Seed furrows

Potatoes delivered

Unloading potatoes

Seed potatoes arrived today, all the way from tiny PEI (Canada’s potato province!). It’s still difficult to find certified organic potato stock, especially in more-than-home-garden-less-than-big-farm quantities, so it’s back to Veseys for another 300 super-expensive pounds, from 1,000 miles (1,600 km) away. Not too local, but that’s part of the certified organic game, finding seed… This year, the delivery charge upped the price by 60%—it’s expensive to truck stuff.

Unloading. The lane to the barn is narrow, has an obstructive tree right beside a slight but critical bend, slopes upwards, and falls off on one side—big trucks don’t even try to get in. We have to unload at the side of the not-too-busy 2-lane secondary road. Once again, the Kubota compact tractor makes up the difference, this time standing in as a forklift replacement.

Transport trucks it seems often don’t have elevating tailgates that can handle weight, they’re set up for forklift loading, so if you don’t have a handy farm forklift, you have to unstrap the pallet and hand-bomb everything off by the piece. The truck drivers are usually really helpful. This was just six 50lb sacks, two each of Penta (like Yukon Gold), Chieftain (red), and Gold Rush (russet-type), so we’re done in no time!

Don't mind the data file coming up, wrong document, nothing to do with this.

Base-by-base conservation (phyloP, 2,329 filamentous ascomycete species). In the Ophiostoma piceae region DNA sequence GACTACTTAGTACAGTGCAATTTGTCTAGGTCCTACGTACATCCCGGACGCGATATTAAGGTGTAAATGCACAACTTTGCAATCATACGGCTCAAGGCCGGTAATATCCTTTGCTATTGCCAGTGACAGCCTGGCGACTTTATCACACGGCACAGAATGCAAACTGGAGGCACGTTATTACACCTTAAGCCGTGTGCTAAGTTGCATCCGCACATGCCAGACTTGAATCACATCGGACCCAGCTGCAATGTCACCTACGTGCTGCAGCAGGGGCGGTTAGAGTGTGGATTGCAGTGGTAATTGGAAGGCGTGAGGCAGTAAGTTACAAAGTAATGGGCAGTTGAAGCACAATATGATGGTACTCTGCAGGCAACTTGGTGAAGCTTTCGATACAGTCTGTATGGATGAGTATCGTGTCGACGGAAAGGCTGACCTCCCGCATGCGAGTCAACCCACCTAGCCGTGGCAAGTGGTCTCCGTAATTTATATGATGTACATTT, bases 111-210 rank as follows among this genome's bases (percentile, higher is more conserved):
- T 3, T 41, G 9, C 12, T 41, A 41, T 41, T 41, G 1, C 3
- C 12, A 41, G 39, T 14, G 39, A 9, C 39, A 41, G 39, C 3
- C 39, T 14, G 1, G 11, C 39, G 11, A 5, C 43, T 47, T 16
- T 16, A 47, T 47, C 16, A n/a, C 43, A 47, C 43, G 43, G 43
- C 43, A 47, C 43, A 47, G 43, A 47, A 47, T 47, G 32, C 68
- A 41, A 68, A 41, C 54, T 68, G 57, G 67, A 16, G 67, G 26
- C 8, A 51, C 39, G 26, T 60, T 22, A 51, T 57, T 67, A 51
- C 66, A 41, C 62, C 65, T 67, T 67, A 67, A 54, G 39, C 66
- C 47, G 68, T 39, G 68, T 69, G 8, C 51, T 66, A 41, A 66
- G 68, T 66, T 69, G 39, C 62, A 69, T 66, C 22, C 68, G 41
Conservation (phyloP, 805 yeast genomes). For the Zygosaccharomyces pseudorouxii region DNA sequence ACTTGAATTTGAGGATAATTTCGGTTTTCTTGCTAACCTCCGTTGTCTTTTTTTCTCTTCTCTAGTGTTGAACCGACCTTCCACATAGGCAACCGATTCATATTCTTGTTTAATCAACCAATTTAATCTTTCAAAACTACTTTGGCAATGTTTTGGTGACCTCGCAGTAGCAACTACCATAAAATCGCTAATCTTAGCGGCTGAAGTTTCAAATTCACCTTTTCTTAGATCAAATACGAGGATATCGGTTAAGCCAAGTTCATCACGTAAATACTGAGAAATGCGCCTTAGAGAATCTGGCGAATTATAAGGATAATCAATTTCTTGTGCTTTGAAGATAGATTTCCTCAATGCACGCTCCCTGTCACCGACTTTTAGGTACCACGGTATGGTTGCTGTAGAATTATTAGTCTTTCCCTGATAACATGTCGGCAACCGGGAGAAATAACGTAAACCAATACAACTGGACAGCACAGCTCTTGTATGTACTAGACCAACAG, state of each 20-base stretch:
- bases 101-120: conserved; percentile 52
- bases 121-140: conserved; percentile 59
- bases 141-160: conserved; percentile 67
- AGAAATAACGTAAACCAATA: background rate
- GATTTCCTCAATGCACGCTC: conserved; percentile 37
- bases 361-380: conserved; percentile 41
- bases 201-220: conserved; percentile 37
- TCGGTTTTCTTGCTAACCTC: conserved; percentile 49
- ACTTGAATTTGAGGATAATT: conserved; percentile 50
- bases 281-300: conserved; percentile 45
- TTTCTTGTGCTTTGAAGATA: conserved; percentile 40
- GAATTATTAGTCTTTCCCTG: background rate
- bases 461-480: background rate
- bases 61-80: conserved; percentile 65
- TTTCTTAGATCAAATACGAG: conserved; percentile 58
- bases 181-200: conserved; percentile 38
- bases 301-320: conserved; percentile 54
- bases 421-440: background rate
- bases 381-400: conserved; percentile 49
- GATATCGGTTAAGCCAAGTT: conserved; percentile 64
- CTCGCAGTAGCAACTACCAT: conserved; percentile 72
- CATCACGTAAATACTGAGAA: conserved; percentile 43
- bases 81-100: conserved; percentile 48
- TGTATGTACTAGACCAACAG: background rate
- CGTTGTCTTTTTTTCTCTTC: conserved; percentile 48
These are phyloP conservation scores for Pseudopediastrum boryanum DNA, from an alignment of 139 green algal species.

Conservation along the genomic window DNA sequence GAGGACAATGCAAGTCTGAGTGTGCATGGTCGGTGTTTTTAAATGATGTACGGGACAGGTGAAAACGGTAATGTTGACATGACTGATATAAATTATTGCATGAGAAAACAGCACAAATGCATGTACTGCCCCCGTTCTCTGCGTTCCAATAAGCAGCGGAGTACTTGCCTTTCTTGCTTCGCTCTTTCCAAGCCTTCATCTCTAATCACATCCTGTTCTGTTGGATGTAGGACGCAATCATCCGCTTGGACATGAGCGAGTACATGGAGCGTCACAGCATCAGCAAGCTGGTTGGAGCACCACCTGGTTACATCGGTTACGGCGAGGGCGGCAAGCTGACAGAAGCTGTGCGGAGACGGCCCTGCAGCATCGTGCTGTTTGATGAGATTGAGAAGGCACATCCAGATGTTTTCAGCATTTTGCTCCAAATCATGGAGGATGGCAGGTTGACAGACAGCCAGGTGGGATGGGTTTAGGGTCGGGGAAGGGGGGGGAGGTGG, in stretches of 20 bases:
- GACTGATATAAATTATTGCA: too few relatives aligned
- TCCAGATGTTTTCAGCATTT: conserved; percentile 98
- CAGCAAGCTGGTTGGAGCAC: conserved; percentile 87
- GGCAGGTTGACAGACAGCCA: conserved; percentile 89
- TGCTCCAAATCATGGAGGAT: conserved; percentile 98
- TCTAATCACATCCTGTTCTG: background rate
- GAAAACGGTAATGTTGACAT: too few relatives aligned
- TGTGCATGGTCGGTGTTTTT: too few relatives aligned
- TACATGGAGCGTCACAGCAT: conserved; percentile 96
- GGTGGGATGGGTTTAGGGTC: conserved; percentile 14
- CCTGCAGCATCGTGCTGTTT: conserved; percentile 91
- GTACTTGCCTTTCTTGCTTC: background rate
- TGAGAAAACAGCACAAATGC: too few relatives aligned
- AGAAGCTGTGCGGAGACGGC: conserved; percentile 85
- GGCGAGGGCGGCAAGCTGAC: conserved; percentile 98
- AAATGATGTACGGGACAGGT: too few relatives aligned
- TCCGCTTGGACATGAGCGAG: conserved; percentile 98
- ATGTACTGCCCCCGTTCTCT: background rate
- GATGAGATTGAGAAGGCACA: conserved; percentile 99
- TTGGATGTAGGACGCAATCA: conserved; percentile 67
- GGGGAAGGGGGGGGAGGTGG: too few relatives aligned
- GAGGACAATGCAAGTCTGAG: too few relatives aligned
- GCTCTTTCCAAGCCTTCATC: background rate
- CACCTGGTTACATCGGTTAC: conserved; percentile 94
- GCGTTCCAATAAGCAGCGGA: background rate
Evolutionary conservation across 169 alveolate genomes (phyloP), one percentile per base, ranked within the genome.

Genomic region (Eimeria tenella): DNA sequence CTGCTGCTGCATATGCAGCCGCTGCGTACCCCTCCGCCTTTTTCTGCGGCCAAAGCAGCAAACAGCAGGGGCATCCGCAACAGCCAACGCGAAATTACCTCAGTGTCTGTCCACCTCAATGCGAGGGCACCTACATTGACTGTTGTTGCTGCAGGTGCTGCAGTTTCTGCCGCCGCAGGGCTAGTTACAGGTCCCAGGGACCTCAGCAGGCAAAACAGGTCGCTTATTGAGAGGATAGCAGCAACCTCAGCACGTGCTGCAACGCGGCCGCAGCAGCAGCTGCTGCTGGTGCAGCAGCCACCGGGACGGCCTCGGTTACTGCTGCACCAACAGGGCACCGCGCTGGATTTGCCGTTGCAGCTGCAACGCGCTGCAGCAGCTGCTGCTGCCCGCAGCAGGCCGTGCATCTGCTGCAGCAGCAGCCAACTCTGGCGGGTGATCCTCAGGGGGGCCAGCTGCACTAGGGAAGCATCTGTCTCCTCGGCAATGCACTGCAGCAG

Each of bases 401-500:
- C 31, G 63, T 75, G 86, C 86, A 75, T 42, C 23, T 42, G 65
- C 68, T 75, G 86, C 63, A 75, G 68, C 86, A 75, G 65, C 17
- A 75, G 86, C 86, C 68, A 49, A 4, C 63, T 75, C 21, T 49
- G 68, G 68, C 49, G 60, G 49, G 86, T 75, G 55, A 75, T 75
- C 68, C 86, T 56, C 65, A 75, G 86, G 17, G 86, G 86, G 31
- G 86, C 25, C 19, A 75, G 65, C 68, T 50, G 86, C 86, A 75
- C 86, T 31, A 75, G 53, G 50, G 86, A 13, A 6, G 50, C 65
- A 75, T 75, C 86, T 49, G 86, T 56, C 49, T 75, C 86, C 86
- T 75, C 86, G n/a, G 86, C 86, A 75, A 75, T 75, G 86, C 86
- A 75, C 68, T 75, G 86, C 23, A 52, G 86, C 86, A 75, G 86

Potatoes delivered

Machines can communicate: See ya!

Red cabbage

Red cabbage seedling

Besides the older seedlings, clamoring to get out, we’ve been starting new guys as well, for later planting. Here, a few days after emerging, a baby Cairo (hybrid) red cabbage, for crowded growing (12″ spacing), to produce “baby,” “gourmet” cabbages—basically, small ones! Elsewhere, Brussels sprouts, savoy cabbage, bok choi, and more. And it’s time for a second set of broccoli and cauliflower, to follow up the first wave. In our short May-September main growing season, now’s the time… Tick-tock!

Disc action

Plowing just ahead of the weather

It’s steel in the field… Big machine work was the tiny farm highlight today, not the machinery itself but the intense and much-needed sod-busting action. Peter, a (certified organic) beef and grain farmer on the next two (much bigger) farms down the road,  dropped by just ahead of a bit of a rainstorm, to disc the fields he’d moldboarded in the fall. There was time for two passes on the south field, then the weather hit, bringing plowing to a sudden stop as the ground almost instantly got too slippery and soft.